He has published over 260 original articles and over 75 chapters and reviews. Further examples of the breath of his scholarship include his senior authorship on multiple publications including: identification of region-specific developmental trajectories in activation of the language network (Human Brain Map, 2012); fMRI pattern separation of language networks in pediatric epilepsy (Human Brain Map, 2012); sub-patterns of language re-organization in pediatric localization related epilepsy (Human Brain Map, 2011); functional connectivity of the inferior frontal cortex in children with autism spectrum disorder (Cereb Cortex, 2009); limitations in language plasticity of language re-organization after location-related epilepsy (Brain, 2009; and the use of fMRI to identify regional specializations of neural network in reading for young children (Neurology, 2003).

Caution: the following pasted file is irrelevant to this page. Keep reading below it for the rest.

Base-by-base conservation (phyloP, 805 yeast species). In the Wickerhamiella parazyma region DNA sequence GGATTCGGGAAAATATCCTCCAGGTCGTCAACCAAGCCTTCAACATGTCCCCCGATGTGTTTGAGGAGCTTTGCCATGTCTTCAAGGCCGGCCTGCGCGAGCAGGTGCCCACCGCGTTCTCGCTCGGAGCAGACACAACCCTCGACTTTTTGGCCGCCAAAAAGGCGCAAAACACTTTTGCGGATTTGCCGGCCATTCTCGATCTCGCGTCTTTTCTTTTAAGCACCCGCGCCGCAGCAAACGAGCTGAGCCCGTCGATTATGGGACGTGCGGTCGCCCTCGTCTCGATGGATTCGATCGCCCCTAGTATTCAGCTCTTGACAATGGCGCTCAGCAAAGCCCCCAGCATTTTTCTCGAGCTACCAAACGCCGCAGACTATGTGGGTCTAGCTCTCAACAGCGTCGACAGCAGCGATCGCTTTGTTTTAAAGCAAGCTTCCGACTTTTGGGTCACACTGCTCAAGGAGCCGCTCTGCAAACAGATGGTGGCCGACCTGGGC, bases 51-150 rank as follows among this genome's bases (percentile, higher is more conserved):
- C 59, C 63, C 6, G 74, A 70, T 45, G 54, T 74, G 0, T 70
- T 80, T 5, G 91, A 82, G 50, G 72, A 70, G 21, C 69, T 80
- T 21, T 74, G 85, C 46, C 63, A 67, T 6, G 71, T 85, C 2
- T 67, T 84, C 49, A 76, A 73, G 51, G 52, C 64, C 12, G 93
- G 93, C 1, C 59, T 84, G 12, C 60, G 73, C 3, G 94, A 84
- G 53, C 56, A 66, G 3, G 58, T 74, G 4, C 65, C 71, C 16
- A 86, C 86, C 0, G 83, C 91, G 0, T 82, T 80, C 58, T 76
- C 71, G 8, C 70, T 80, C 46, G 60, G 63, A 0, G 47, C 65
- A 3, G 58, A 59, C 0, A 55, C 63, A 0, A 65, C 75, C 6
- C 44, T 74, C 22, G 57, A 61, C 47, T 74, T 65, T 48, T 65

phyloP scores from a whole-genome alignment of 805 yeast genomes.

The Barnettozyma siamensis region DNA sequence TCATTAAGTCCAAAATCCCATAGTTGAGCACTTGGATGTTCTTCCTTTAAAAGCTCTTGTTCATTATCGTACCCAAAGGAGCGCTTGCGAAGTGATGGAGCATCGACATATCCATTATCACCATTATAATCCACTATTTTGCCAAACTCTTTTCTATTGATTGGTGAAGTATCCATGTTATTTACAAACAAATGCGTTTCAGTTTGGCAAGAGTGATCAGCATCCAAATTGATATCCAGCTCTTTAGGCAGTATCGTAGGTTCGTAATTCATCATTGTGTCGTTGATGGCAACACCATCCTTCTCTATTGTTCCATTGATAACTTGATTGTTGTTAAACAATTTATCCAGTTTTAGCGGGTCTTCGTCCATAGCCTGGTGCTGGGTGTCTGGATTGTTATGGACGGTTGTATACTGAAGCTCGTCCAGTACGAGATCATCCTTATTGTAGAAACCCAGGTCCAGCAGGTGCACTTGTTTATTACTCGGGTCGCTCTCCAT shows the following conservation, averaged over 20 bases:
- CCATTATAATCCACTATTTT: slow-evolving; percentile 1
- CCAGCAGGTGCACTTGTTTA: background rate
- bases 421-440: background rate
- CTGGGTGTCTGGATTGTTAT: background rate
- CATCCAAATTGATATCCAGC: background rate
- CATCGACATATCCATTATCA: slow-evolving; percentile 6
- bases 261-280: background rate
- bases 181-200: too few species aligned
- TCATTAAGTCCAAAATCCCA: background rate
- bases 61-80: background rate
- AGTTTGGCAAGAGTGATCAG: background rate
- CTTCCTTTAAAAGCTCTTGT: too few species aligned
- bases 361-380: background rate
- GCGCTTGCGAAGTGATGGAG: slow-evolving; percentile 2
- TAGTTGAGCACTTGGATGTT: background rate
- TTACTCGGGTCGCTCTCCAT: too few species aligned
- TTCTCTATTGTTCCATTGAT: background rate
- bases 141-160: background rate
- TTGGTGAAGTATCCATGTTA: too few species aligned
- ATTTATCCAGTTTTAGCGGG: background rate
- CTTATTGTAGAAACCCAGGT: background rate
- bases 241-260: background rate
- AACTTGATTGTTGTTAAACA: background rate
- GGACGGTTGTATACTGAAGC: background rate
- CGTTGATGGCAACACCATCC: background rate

Extension of this work has also led to seminal findings in typical and atypical language development, from the demonstration of brain hyperconnectivity in autism (Supekar et al: Brain hyperconnectivity in children with autism and its links to social deficits, Cell Rep 2013) to the development of language lateralization with age (Olulade et al: The neural basis of language development: Changes in lateralization over age, Proc Natl Acad Sci 2020). This 2020 paper makes the seminal observation of right hemisphere homolog activation in young children, ages 4 through 6 years, with an age-related decrease in language activation only in the right hemisphere homolog of Broca’s area. This has major implications for early right hemisphere language activation as a developmental mechanism for recovery following early left hemispheric injury.